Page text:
A quick measure of fundamental academic skills, helpful in diagnosing learning disabilities and determining instructional needs
5 to 94 years
15-25 minutes for ages 5 to 7; 35-45 minutes for ages 8 and up
Four subtests available in two alternate forms–Math Computation, Spelling, Sentence Comprehension, and Word Reading–the latter two individually administered
Subtest scores and a Reading Composite, provided as standard scores, percentiles, stanines, NCEs, grade equivalents, and Rasch ability scale scores
Grade- and age-based norms derived from a nationally representative sample of 3,000+ individuals
Level B required.
About Qualification Levels
(WRAT4) Wide Range Achievement Test 4
BY GARY S. WILKINSON, PHD, IN COLLABORATION WITH GARY J. ROBERTSON, PHD
The fourth edition of this classic test measures the basic academic skills—reading, spelling, and mathematical computation—necessary for effective learning, communication, and thinking. This version features an entirely new subtest, Sentence Comprehension, to enhance the scope of the test and to meet the need for a measure of reading comprehension.
The WRAT4 includes four subtests:
- Sentence Comprehension
- Word Reading
- Math Computation
The Spelling and Math Computation subtests may be given to groups or individuals; Word Reading and Sentence Comprehension must be individually administered. The test’s two alternate forms (Blue and Green) can be used interchangeably as pre- and posttest measures or can be combined for a more comprehensive evaluation.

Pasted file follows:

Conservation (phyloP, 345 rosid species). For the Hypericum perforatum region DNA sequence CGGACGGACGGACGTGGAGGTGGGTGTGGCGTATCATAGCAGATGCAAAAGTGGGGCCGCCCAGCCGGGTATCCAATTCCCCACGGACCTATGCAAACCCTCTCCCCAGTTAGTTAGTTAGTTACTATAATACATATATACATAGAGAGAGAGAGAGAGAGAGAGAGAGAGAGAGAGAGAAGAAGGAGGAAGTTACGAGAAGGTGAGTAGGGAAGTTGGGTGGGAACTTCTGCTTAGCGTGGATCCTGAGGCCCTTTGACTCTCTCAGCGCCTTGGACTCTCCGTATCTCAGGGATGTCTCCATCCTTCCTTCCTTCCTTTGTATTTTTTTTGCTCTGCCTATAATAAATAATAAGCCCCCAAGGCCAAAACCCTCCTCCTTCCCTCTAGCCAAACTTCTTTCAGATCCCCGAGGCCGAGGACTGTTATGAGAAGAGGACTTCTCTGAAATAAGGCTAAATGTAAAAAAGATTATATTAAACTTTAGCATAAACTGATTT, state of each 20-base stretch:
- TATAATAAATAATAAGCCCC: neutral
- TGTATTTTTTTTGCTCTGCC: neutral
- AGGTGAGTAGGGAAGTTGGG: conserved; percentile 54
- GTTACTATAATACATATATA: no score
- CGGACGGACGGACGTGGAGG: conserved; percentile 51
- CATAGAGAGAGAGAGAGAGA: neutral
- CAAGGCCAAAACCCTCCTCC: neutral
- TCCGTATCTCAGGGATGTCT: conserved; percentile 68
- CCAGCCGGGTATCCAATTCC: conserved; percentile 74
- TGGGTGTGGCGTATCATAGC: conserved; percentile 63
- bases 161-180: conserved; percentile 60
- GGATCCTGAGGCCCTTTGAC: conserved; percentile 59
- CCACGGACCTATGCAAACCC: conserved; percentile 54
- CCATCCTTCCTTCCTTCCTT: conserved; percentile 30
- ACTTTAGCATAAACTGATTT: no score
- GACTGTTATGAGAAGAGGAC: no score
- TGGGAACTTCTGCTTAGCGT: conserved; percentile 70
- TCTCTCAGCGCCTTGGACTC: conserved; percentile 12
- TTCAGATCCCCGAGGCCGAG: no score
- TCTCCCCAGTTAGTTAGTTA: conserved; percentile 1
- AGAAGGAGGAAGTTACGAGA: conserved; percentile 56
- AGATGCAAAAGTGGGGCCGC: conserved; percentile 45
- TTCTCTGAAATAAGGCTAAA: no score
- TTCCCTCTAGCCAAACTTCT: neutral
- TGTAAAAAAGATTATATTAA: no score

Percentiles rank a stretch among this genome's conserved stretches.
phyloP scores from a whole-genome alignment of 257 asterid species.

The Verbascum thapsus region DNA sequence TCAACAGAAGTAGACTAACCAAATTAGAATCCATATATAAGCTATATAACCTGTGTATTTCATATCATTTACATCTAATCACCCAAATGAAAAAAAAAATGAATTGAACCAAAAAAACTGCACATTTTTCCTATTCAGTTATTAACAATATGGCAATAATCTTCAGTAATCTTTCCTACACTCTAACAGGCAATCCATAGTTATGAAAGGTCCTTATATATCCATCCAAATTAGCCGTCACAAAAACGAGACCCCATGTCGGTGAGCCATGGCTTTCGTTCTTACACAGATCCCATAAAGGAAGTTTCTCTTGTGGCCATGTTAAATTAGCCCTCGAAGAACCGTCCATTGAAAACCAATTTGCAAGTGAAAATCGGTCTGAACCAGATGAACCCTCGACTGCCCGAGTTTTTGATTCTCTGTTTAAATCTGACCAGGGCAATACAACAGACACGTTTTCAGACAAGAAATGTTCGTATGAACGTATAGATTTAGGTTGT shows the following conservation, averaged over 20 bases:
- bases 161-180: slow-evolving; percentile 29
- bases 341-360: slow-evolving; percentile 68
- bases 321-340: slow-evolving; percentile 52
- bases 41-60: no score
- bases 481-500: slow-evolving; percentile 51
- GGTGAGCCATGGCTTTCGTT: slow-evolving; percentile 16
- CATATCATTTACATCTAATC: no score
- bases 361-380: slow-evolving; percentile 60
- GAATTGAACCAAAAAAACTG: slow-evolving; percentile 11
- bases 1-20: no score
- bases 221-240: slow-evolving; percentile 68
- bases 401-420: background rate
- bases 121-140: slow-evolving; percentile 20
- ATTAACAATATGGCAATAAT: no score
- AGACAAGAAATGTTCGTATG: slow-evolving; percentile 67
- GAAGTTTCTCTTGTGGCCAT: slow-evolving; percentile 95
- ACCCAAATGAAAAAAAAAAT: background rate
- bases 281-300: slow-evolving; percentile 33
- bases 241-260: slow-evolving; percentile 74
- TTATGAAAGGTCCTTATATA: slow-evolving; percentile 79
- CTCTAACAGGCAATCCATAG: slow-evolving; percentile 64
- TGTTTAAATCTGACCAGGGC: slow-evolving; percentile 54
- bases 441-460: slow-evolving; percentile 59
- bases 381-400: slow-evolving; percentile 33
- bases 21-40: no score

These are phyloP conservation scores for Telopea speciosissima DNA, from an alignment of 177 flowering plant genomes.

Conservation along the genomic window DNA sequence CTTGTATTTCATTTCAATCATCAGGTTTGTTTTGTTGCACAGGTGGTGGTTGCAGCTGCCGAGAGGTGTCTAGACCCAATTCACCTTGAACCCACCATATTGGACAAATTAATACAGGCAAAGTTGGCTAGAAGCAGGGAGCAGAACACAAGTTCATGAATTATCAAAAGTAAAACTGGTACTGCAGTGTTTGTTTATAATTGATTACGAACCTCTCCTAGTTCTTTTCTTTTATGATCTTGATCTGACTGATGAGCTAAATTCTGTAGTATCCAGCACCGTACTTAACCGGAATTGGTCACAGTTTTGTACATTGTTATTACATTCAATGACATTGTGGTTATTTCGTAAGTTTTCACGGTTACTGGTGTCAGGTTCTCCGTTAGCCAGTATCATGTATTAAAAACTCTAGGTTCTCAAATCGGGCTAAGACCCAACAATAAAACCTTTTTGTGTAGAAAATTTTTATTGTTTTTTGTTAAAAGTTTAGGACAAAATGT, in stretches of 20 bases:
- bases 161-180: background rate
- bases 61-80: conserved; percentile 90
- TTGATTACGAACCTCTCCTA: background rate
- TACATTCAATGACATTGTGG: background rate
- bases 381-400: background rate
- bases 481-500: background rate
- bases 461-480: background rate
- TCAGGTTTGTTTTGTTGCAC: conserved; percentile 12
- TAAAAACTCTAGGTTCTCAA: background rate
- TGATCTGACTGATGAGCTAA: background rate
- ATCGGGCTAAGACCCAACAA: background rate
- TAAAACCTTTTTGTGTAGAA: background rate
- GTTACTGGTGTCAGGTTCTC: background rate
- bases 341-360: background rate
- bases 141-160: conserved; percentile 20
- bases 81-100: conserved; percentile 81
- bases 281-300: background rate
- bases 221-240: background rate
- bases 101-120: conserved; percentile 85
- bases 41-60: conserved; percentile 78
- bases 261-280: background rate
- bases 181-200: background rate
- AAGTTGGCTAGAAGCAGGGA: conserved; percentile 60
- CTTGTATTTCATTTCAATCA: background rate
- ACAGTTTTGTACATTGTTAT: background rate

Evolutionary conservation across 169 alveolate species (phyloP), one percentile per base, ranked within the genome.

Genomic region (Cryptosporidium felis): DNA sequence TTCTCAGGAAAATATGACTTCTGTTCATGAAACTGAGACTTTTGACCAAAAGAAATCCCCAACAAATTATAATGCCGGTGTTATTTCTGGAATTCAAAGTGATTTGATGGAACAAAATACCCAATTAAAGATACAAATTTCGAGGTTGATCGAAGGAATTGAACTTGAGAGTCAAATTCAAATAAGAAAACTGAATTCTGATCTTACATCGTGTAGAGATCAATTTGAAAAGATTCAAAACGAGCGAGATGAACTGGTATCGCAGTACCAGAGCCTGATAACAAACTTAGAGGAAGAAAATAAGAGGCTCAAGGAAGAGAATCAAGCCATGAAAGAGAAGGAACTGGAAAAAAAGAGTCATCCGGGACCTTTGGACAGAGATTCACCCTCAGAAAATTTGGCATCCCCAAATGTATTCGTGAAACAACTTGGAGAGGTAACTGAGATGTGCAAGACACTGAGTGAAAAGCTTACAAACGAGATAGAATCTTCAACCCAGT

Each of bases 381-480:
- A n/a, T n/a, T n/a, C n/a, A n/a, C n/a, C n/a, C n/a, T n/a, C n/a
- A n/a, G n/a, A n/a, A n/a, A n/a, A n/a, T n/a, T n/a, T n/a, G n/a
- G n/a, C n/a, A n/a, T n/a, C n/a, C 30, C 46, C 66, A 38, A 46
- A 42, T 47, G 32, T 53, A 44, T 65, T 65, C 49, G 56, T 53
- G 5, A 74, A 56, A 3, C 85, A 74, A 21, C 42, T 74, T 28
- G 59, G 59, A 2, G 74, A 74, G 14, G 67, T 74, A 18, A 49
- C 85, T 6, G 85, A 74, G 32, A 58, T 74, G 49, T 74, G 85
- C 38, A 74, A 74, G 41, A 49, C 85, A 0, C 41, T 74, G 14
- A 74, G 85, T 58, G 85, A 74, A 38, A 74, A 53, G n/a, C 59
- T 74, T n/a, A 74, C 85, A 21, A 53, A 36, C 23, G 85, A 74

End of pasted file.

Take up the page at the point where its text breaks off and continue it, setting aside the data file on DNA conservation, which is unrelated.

Because the WRAT4 offers both grade- and age-based norms, you can interpret test results according to the purpose of assessment. Grade-based norms increase the usefulness of the test in Grades K through 12. Age-based norms (up to 94 years) allow you to assess the basic literacy of older adults.
The WRAT4 is a quick, simple, and psychometrically sound measure of fundamental academic skills. It is helpful in diagnosing learning disabilities, assessing academic progress over time, evaluating achievement/ability discrepancies, checking progress in remedial programs, determining instructional needs, and assessing children whose performance is below that of their peers.
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